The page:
Talkback is an interview series from Output, focusing on the workflows and production techniques used by musicians in their craft. Up next: Ambient practitioner East Forest on how he crafts music for therapeutic psychedelic meditation.
Any artist will tell you: The wonder of music is how it can make us feel emotions that words can’t convey. But few understand music’s importance to human spirituality, rituals, and meditation quite like Trevor Oswalt, aka musician East Forest.
For over a decade, Oswalt’s style of emotive ambient and contemporary classical music has captured audiences, facilitating their mind-awakening journeys. “I’m just trying to write beautiful music that I enjoy, and push edges for myself creatively,” he tells Output over Zoom. “Genres and labels have always been a perennial issue for me, because the work is challenging to define.”
East Forest performances, or “ceremonies,” are far from traditional concerts. They’re held in the round, with the audience gathering on yoga mats, sitting or lying down. His live performance setup features a Nord Electro keyboard with a pair of Novation Launchpads placed on top, controlling field recordings and other sounds using Ableton Live.
Oswalt’s journey led him to cross paths with one of his heroes, Ram Dass — the American yogi and spiritual teacher whose 1971 book Be Here Now was a critical text to the ‘70s counterculture movement and inspired one of George Harrison’s greatest solo tracks. East Forest met with Dass at his Maui home in 2018 to record a series of collaborations: New spoken-word teachings from Dass, mixed with ethereal electro-acoustics and piano from Oswalt.
“He was a teacher to me from afar, like he was for many who read Be Here Now,” Oswalt says. “I loved that he didn’t have any kind of religious dogma — It was more grounded in intellectualism, humor, and psychedelics. And that combination was really powerful for me.”
Dass’ teachings continue to resonate throughout East Forest’s work — sometimes quite literally. Last year saw the release of “Sit Around the Fire,” a collaboration between Dass, East Forest, and respected London producer and composer Jon Hopkins. The song came two years after Dass’ passing in 2019, re-contextualizing one of the spiritual guide’s 1975 recordings.
On a musical level, East Forest’s work is atmospheric and alchemical. It raises the question: How does one go about creating music spontaneously, for the purpose of facilitating spiritual enlightenment? Oswalt spoke to Output over Zoom about his setup, the magic of improvisation, and the launch of his new online ceremony and music guidance platform, Journey Space.
Your work focuses on helping Westerners achieve therapeutic psychedelic experiences. How is this achieved with music?
Most journeys traditionally start with some kind of rhythm — a beat or shaker or rattle — to get the brain into a trance state. Any singing is usually wordless. Without English to activate the language parts of your brain, you tap into a place of malleability in your psyche, and then work out of it.
Tension and release is important, as it is in all music. The field recordings are used as a way of reflecting ourselves in nature, but they also create natural valleys between peaks.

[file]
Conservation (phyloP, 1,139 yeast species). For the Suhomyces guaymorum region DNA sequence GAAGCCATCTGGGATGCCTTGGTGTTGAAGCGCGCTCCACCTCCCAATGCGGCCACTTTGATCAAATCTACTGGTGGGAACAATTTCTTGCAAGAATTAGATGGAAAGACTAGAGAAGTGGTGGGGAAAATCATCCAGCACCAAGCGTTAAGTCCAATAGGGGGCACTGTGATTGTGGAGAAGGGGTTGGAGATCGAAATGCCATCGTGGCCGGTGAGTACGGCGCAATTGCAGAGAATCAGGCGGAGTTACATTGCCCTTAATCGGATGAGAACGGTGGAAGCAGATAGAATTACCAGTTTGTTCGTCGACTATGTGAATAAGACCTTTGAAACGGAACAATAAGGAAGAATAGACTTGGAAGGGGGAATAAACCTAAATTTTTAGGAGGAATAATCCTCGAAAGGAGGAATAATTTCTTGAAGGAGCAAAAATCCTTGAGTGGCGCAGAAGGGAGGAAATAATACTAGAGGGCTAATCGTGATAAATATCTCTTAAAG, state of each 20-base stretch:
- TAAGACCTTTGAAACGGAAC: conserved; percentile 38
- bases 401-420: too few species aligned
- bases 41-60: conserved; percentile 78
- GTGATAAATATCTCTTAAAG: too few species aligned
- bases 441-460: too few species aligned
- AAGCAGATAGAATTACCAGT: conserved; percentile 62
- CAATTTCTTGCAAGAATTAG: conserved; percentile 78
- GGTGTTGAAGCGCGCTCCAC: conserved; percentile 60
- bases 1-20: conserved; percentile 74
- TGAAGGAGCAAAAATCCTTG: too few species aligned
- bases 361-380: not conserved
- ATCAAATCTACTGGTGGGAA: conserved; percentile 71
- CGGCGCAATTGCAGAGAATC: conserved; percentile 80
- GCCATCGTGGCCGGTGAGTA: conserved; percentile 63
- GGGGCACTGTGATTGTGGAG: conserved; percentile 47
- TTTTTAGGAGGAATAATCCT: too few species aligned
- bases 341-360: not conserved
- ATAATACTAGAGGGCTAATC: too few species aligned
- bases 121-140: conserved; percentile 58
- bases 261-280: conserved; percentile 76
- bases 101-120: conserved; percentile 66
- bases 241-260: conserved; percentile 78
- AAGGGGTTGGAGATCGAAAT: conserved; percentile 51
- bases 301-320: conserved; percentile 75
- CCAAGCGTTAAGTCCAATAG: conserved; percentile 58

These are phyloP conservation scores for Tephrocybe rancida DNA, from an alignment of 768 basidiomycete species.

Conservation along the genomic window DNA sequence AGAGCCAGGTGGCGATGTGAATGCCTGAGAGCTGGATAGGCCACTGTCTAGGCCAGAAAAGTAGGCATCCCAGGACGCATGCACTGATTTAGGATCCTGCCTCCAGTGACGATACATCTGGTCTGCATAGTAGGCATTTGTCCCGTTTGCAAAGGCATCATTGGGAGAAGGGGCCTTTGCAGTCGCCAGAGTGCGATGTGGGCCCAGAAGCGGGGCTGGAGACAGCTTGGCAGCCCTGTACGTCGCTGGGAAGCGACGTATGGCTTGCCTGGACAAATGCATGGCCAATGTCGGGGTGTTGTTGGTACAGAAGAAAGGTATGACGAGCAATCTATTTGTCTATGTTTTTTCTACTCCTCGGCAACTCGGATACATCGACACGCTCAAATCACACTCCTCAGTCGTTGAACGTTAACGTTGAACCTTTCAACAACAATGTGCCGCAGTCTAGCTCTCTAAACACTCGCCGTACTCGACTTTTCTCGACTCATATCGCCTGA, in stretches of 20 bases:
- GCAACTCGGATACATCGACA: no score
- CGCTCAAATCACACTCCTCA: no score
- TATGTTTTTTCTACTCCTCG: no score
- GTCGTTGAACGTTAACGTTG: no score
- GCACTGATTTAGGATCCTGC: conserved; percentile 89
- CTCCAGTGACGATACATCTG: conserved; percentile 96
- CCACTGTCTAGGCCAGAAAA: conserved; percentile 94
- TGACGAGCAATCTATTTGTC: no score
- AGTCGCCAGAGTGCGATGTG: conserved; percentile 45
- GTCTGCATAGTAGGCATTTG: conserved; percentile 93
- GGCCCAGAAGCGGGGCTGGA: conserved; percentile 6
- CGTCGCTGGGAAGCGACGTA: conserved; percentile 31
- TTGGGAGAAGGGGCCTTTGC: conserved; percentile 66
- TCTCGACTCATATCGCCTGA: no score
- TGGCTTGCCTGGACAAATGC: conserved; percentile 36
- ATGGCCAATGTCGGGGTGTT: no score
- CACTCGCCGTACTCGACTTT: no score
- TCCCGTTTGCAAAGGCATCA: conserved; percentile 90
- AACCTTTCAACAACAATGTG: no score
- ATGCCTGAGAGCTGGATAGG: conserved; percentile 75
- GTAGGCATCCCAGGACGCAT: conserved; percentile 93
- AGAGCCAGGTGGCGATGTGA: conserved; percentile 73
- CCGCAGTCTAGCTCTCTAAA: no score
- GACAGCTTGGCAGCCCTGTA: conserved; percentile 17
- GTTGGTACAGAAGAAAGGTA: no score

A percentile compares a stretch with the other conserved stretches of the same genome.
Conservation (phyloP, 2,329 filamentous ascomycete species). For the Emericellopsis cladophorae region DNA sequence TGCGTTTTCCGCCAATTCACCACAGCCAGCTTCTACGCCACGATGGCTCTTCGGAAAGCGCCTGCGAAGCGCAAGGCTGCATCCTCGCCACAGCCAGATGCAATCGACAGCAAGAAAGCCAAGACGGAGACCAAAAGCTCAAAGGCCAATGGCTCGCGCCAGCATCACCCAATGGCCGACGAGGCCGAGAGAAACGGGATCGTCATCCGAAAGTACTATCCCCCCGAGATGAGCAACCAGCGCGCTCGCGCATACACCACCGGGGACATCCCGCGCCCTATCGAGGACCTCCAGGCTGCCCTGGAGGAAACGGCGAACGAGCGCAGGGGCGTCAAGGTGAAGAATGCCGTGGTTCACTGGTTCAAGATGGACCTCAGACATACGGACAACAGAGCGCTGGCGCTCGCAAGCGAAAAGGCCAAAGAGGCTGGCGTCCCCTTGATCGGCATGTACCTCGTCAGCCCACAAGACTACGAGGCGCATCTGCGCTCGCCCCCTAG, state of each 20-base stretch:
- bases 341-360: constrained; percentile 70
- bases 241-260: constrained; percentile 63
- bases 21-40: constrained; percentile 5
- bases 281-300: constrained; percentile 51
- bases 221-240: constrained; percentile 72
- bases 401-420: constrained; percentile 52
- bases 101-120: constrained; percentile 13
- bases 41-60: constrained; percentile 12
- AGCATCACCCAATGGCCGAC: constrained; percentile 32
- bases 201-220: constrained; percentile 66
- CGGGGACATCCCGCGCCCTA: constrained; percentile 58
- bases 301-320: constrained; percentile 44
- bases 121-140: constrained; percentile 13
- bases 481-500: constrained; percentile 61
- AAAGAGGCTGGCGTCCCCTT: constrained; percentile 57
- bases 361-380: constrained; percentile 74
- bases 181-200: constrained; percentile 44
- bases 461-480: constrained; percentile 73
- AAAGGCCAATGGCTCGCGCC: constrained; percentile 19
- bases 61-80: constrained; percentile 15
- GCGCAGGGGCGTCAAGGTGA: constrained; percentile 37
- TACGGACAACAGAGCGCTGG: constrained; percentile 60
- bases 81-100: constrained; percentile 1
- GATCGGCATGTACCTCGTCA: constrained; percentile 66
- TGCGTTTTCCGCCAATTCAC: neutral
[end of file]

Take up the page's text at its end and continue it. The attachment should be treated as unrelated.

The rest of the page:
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How do you approach field recording? Do you only record your own sounds?
Until the Ram Dass track with Jon, I’ve only ever used field recordings I captured myself. There is a magic to the moments you come across in your own life, and limiting yourself can lead to wonderful synchronicities. You have to know when to explore and when to not give yourself too many choices.
Tell me about your live performance setup. I’m curious about how you’re routing all your sounds.
It’s a hybrid setup. The Nord gives me all the different keyboard sounds I need — piano, Rhodes, organs, Wurlitzers, some synths — and I’m using a live Boomerang loopers on the floor underneath to put layers together. Ableton Live is used to launch any clips, like field recordings, hi-hats, or other clips. It’s very flexible, so I’m always changing up the set.
I often like to have a piano on stage, or other musicians when possible — bass guitar, strings, just depends on the gig. Playing solo is cool because it’s so flexible in the moment for improvisation.
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What’s your approach to improvisation?
In the moment of writing, you have to challenge yourself to try new things. Obviously, every musician has their toolbox and things they lean on, but this is how I like to work in the studio, too. Leaning into the sense of discovery.
When you really open yourself up to the possibilities, it feels like you’re channeling energy and surfing new waves. All of my ceremony albums — like my latest one IN: A Soundtrack for the Practical Psychedelic Practitioner, Vol. II — are all improvised within ceremonies. So in a way, you’re listening back to the birth of something new.
The ceremony albums are culled from hours of performance. How do you put together these records?
It’s a process of curation, as opposed to creation. One thing I absolutely have to do is take some time away from the recordings, and try to experience them at different times of day, in different settings. That way, you’ll notice the vital moments that you might have forgotten about.
IN was captured during virtual ceremonies, which we started hosting during the pandemic. The idea of bringing people together for facilitated journeys, guided by music, led us to develop a new platform called Journey Space. Holding the ceremonies virtually helps keep the cost down, and makes the experience more accessible to people.
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